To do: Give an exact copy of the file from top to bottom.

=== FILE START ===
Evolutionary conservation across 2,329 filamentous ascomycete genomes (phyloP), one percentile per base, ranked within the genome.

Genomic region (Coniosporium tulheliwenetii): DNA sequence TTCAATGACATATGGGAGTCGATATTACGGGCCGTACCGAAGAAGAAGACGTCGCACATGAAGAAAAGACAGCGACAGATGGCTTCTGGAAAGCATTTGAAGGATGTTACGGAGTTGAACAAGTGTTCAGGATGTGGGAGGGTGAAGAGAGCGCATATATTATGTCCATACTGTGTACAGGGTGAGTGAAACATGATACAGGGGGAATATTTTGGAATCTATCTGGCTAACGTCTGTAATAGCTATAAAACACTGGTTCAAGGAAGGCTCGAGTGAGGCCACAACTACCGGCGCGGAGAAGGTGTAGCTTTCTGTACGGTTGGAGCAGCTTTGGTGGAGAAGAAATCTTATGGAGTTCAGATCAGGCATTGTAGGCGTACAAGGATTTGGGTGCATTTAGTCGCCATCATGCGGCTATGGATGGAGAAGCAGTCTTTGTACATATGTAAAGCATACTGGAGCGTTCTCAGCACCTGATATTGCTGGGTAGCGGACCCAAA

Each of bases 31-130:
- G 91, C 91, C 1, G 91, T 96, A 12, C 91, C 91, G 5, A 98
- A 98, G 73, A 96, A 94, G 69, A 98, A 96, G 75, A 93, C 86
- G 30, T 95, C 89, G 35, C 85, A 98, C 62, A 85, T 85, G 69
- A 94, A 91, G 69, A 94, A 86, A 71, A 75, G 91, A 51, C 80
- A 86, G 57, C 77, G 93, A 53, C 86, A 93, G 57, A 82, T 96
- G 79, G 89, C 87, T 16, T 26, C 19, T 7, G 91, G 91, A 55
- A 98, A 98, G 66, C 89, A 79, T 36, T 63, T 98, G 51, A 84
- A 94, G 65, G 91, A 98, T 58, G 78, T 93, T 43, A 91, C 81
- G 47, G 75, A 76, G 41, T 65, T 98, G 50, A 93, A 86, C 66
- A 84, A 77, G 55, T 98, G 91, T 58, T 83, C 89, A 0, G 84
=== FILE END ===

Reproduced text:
Evolutionary conservation across 2,329 filamentous ascomycete genomes (phyloP), one percentile per base, ranked within the genome.

Genomic region (Coniosporium tulheliwenetii): DNA sequence TTCAATGACATATGGGAGTCGATATTACGGGCCGTACCGAAGAAGAAGACGTCGCACATGAAGAAAAGACAGCGACAGATGGCTTCTGGAAAGCATTTGAAGGATGTTACGGAGTTGAACAAGTGTTCAGGATGTGGGAGGGTGAAGAGAGCGCATATATTATGTCCATACTGTGTACAGGGTGAGTGAAACATGATACAGGGGGAATATTTTGGAATCTATCTGGCTAACGTCTGTAATAGCTATAAAACACTGGTTCAAGGAAGGCTCGAGTGAGGCCACAACTACCGGCGCGGAGAAGGTGTAGCTTTCTGTACGGTTGGAGCAGCTTTGGTGGAGAAGAAATCTTATGGAGTTCAGATCAGGCATTGTAGGCGTACAAGGATTTGGGTGCATTTAGTCGCCATCATGCGGCTATGGATGGAGAAGCAGTCTTTGTACATATGTAAAGCATACTGGAGCGTTCTCAGCACCTGATATTGCTGGGTAGCGGACCCAAA

Each of bases 31-130:
- G 91, C 91, C 1, G 91, T 96, A 12, C 91, C 91, G 5, A 98
- A 98, G 73, A 96, A 94, G 69, A 98, A 96, G 75, A 93, C 86
- G 30, T 95, C 89, G 35, C 85, A 98, C 62, A 85, T 85, G 69
- A 94, A 91, G 69, A 94, A 86, A 71, A 75, G 91, A 51, C 80
- A 86, G 57, C 77, G 93, A 53, C 86, A 93, G 57, A 82, T 96
- G 79, G 89, C 87, T 16, T 26, C 19, T 7, G 91, G 91, A 55
- A 98, A 98, G 66, C 89, A 79, T 36, T 63, T 98, G 51, A 84
- A 94, G 65, G 91, A 98, T 58, G 78, T 93, T 43, A 91, C 81
- G 47, G 75, A 76, G 41, T 65, T 98, G 50, A 93, A 86, C 66
- A 84, A 77, G 55, T 98, G 91, T 58, T 83, C 89, A 0, G 84